The main reason Udinese hasn’t been able to get out of the bottom half of the table, however, goes down to how they are only able to bring in players who are “good enough,” rather than attracting players who will help them make that step up. And, of course, those special players would cost tens of millions of pounds, and the Pozzos have seemed to reserve 8-figure transfers (except for Udinese’s signing of Rolando Mandragora in 2018) for Watford. 

Before promotion in 2015, Watford having many players with a top-flight pedigree from Udinese, or from since-sold-by-the-Pozzos Granada, was a huge boost. The experience of the players coming in from the Pozzo network ultimately helped Watford get promoted. 

Neither promotion nor relegation meant the ending of transfers between the clubs. While Watford have brought in Stipe Perica, William Troost-Ekong, and Francisco Sierralta from Udinese in this past transfer window, Udinese have now, in return, gotten top-quality players from Watford, including Ignacio Pussetto, Roberto Pereyra, and most noteworthy of all, Gerard Deulofeu. 

The Future of the Relationship

In 2009, Giampaolo Pozzo purchased Granada CF. In 2016, he sold it. Will potential pressure from Udinese fans force the family which has owned them since 1986 to sell their club too? Most likely not. The connection between the two clubs is set to remain intact for the foreseeable future.

But now, for Udinese, things are looking up in this relationship. Roberto Pereyra is a skillful player who has the potential to tremendously help them this season. Gerard Deulofeu, when fully back from injury, which will be sooner than later, will become a star for them. Perhaps most importantly, however, is how the most valuable player on Udinese, Rodrigo De Paul, is still at the club. Leeds United had a bid of over 25 million pounds rejected for De Paul. This shows how the Pozzos were not desperate to cash in on him, which in turn shows how the Pozzos are evidently not treating Udinese as a money-maker for Watford. If anything, relegation will further steer the Pozzos away from sacrificing Udinese’s potential success in order to benefit Watford.

A new balance will be able to take hold now. Watford will seek instant promotion to the Premier League. Udinese will try to at least break back into the top half. Perhaps both happen. Perhaps neither do. But, the Pozzos, through their transfers of the past window, have shown both clubs are their equal priority. Watford will continue to reap the benefits of the connection, and now Udinese will too. The mutualistic ties between the clubs will continue to bring new faces through their respective doors, while an equilibrium is starting to be reached.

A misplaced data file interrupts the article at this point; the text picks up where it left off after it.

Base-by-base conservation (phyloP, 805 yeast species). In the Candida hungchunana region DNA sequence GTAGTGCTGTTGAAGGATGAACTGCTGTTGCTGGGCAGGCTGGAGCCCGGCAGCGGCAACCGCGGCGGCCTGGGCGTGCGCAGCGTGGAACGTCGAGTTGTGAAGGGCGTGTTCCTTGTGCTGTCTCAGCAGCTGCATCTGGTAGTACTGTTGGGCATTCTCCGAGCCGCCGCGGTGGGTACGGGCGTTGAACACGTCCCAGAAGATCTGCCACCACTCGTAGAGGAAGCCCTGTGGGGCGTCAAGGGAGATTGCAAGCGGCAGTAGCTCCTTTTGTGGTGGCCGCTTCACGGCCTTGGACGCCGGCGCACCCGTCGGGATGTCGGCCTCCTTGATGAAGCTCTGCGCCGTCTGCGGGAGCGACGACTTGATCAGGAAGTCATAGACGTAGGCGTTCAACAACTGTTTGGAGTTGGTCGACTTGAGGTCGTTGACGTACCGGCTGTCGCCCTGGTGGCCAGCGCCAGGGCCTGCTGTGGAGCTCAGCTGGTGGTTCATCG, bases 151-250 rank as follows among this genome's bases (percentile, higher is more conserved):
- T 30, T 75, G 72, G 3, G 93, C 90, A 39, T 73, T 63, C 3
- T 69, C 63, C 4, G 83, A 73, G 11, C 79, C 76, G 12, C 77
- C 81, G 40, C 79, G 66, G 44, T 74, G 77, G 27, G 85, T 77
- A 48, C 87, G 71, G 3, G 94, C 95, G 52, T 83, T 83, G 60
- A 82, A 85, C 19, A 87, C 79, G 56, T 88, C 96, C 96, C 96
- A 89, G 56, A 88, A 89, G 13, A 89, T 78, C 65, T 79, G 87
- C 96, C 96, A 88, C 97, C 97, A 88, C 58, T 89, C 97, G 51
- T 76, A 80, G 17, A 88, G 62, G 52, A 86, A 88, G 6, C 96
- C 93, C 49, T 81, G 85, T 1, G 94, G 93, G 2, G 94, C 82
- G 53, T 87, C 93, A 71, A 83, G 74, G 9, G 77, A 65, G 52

Gino Pozzo’s ownership of Watford might be controversial at times, but his ownership is steady, reliable, and the supporters are almost always taken into consideration. Not every club has this luxury. Giampaolo Pozzo’s ownership of Udinese is ultimately the same. The Pozzos have helped both clubs establish a firm foundation in a financially chaotic footballing world. The Pozzos are now in a more perfect position than ever before to help both clubs, equally, build upwards.

Adaptability At The Forefront: How Ivic Has Steadied A Sinking Ship

During Vladimir Ivic’s days as manager for PAOK Salonika and Maccabi Tel Aviv, he found success using a 4-3-3 formation. In his 91 matches in Israel, he averaged an impressive 2.25 points-per-game. Also telltale of his initial triumphs as a manager is the fact his Maccabi Tel Aviv side averaged 3.5 goals scored per 1 goal conceded (168 goals scored, 48 conceded to be exact). Despite the clear attacking quality Ivic was able to get out of his squad, it was mainly the defensive discipline which Ivic was able to receive from each and every player that earned him the plaudits.

But Ivic, young and ambitious, did not hesitate to shuffle around his tactical setup in order to foil his opposing manager’s preparations. The formation changes also allowed Ivic to ensure he was not forcing his available players into playing in unnatural positions. Still, most Watford fans expected to see his preferred 4-3-3 formation from the get-go. 

To the surprise of most, Watford have lined up in a 3 center-back formation for every fixture, so far, this season. Even then, these 3 center-back formations have come with variation. In Watford’s derby triumph over Luton Town, Ivic decided to turn to a 5-3-2 formation, instead of utilizing the 5-4-1 formation which had been deployed in the first 2 league matches.